"I've learned how important it is to the community and how [supportive] the community is as a whole," Spence said. "I take strength and encouragement from everybody involved. The Penn State family comes in here and continues to support me [since] day one...it means a lot to me and my family."

Participants will have the opportunity to showcase their athletic abilities in exercise stations and around the track. However, the highlight of the weekend will probably be karaoke where volunteers will showcase their musical talents.

"My favorite [part] of the event is seeing everybody come in and walk around the track...and the karaoke. I can't sing to save my life but I might attempt. I'm not sure," he laughed.

In midst of the fun and games though, Spence wants the community to understand the importance of Fit For Fritz and that the affect it has lands far beyond the walls of Penn State.

"Every four minutes someone is diagnosed with blood cancer and the more we can do to support and help, the better," Spence said. "[The bone marrow registry] is really important to me because last year I was in need of someone and it was really hard for me to find a match. I want the community to come out and support."

Fit For Fritz has joined forces with Be The Match Foundation in hopes to raise $12,000 this year. The event is set for next Sunday, Nov. 16th beginning at 10 a.m.

For more information on the event and how to donate visit
www.GoPSUSports.com and www.BeTheMatchFoundation.org.

By Astrid Diaz, GoPSUsports.com Student Staff Writer
UNIVERSITY PARK, Pa. - In week three of Penn State track and field preseason and the third chapter of season previews, GoPSUsports.com caught up with head coach John Gondak and the mid-distance and distance student-athletes on their preparations and goals for the upcoming year.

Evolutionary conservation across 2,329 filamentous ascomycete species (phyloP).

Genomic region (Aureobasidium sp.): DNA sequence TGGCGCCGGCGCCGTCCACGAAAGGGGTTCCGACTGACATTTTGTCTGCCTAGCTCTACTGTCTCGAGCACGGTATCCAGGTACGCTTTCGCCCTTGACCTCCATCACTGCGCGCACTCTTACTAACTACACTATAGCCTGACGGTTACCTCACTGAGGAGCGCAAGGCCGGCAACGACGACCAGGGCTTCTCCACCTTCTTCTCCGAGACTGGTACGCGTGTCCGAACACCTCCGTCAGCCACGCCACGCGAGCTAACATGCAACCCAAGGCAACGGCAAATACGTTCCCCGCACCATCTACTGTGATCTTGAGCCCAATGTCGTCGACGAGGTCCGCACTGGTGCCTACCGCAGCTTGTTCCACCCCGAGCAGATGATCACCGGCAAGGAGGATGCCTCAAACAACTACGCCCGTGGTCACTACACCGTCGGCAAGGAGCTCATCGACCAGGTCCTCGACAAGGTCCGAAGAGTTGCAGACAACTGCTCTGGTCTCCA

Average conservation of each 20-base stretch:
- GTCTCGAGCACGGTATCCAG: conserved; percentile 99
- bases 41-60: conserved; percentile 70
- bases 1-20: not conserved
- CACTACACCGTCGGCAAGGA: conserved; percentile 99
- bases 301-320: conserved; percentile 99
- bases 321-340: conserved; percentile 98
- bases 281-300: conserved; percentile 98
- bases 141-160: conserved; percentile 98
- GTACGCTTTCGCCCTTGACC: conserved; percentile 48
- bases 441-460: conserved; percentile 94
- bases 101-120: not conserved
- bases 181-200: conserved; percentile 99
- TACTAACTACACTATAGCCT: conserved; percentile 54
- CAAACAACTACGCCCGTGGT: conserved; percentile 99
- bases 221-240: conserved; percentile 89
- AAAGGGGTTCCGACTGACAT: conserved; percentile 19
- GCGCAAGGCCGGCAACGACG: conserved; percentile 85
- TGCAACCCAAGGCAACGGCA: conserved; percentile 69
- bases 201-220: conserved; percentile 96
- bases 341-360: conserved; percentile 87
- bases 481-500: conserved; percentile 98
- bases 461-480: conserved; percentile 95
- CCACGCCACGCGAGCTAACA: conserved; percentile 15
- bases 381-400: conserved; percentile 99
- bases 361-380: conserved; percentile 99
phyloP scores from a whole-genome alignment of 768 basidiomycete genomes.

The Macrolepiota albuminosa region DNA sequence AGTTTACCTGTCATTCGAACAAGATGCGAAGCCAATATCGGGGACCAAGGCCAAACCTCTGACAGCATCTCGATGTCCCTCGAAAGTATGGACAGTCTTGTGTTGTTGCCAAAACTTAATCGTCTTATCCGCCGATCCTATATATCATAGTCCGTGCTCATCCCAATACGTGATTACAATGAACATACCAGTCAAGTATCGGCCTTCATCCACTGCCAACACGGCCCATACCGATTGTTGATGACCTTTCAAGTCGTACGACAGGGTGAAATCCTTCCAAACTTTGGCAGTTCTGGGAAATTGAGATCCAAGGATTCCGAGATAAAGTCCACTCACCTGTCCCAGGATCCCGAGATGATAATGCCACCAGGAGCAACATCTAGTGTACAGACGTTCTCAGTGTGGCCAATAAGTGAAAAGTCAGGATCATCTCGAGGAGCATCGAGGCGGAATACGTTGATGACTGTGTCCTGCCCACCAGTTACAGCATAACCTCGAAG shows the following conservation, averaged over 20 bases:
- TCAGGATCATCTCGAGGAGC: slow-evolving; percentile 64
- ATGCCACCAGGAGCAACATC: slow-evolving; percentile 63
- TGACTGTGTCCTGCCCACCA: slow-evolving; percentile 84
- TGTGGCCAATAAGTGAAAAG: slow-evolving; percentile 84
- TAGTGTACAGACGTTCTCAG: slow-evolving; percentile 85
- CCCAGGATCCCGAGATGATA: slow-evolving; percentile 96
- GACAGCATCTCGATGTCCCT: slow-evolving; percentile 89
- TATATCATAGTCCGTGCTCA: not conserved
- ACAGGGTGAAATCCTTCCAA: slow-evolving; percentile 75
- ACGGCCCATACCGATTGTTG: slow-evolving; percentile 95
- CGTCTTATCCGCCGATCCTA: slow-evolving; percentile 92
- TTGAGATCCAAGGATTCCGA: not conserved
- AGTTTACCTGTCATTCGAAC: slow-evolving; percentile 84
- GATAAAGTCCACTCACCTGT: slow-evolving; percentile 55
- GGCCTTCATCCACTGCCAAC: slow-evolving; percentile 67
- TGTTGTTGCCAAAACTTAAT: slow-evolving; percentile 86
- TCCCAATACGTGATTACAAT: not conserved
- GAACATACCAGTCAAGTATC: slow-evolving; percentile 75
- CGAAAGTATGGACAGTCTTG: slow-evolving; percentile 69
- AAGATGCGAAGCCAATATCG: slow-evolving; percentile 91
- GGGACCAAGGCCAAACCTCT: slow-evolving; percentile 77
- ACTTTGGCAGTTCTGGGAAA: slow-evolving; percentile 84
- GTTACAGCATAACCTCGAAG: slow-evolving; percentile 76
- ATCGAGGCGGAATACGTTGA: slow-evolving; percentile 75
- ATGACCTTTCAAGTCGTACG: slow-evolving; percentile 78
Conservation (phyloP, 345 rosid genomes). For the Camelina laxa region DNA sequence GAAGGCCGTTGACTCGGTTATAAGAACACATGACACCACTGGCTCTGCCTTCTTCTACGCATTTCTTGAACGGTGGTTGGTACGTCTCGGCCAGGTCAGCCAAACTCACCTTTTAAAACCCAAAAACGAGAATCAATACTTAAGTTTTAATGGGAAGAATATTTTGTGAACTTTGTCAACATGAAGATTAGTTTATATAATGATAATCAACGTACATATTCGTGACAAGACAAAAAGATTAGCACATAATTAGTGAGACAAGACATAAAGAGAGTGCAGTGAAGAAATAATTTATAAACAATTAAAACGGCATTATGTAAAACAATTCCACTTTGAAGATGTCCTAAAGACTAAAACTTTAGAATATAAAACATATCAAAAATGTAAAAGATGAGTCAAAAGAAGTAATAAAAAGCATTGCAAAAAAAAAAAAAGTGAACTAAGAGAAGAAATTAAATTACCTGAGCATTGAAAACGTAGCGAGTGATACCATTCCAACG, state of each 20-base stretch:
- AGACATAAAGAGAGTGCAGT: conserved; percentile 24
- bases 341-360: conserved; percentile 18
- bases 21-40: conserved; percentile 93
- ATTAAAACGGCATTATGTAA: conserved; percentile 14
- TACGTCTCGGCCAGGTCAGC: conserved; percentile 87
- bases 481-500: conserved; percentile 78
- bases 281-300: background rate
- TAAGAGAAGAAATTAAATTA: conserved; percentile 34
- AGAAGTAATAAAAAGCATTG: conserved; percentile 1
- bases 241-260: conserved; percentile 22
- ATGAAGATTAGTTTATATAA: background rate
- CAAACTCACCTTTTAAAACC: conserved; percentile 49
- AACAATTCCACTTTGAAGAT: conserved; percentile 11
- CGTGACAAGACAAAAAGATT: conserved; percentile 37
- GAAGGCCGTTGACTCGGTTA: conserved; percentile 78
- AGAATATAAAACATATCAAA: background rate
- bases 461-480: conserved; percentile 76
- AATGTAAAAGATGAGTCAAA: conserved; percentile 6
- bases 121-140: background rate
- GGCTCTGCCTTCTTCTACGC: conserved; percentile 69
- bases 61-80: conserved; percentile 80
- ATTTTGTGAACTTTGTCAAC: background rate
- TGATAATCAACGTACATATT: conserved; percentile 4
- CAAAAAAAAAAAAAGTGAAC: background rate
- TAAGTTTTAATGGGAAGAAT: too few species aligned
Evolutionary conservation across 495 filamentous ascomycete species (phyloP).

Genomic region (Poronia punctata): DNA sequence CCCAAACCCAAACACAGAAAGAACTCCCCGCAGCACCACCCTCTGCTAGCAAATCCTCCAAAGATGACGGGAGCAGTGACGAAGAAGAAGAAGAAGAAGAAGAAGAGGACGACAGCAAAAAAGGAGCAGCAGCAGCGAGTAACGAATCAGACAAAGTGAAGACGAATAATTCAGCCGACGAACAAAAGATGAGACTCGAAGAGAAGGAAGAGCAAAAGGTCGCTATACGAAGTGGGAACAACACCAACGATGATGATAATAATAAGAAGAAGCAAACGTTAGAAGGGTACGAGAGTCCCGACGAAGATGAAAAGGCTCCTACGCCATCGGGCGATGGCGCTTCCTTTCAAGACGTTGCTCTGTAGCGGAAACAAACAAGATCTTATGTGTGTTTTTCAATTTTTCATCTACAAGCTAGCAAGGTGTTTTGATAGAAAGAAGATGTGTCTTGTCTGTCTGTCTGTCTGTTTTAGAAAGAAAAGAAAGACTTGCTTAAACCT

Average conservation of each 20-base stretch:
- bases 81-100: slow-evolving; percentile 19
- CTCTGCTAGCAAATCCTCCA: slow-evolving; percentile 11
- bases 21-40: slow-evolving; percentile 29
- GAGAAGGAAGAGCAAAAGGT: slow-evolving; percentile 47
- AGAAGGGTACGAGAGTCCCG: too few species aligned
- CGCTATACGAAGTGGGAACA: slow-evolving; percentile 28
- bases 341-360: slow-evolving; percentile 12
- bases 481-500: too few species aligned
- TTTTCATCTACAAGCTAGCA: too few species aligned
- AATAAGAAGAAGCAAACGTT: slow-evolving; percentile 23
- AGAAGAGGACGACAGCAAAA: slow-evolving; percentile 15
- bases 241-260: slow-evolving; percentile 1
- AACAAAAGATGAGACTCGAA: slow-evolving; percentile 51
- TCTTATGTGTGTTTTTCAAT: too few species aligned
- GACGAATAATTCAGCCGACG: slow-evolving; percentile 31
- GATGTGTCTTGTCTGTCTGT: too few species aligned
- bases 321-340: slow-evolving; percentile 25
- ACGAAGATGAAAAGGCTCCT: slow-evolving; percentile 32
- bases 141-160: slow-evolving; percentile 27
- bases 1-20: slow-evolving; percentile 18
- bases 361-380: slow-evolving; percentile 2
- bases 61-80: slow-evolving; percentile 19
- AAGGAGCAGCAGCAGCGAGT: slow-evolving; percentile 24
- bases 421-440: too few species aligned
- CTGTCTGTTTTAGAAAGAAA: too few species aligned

The Nittany Lions return three student-athletes, junior Za'Von Watkins, junior Brannon Kidder, and senior Robby Creese, as part of their distance medley relay group, which is the three-time defending champion at the Big Ten Championships. Last year's time of 9:26.59 broke Penn State's record and was just over a half of a second shy of the world record.

"The [distance medley relay] is a lot of fun and it combines the true aspect of middle distance," said Gondak. "The fun thing [about this year] is that we have three of [the] four legs coming back."

All-American student-athletes Watkins and Kidder are looking forward to the competition this year noting their team chemistry, depth, and experience.

"[The distance medley relay] is obviously one of our go-to [events]. We're really strong at that event and we have three of the same guys coming back," said Watkins. "We're looking forward to getting a record this time but as long as we run fast I'm happy with that, too."

Junior Tori Gerlach enters the 2015 season as the defending 3,000-meter run Big Ten Champion with her lifetime-best, 9:10.76. Gerlach is also a tough competitor in the 3,000-meter steeplechase with a personal record time of 10:03:55. Both rank second in the all-time Penn State record books.

"It was really exciting last year because I wasn't expecting to win [the 3,000-meter run] so it was awesome and being just short of the school record is awesome so that's definitely something I'm aiming towards this year," said Gerlach.

This year's freshman class is ready to cause uproar. 

After being named the 2014 Big Ten Freshman of the Year, Elizabeth Chikotas joins the distance team after a phenomenal cross country season. Freshman Joey Logue recorded 13 state medals and two All-American titles during his high school career.

The student-athletes have been diligently training all preseason in the Ashenfelter III Indoor Facility, which features a six-lane, 65-foot-radius hydraulically banked Mondo track, one of five in the country.

The team is set to kick-off their season on Saturday, December 13th when they host a Blue vs. White Intrasquad meet.

For more information on Penn State track and field visit www.GoPSUsports.com and follow the team on Twitter @PennStateTFXC.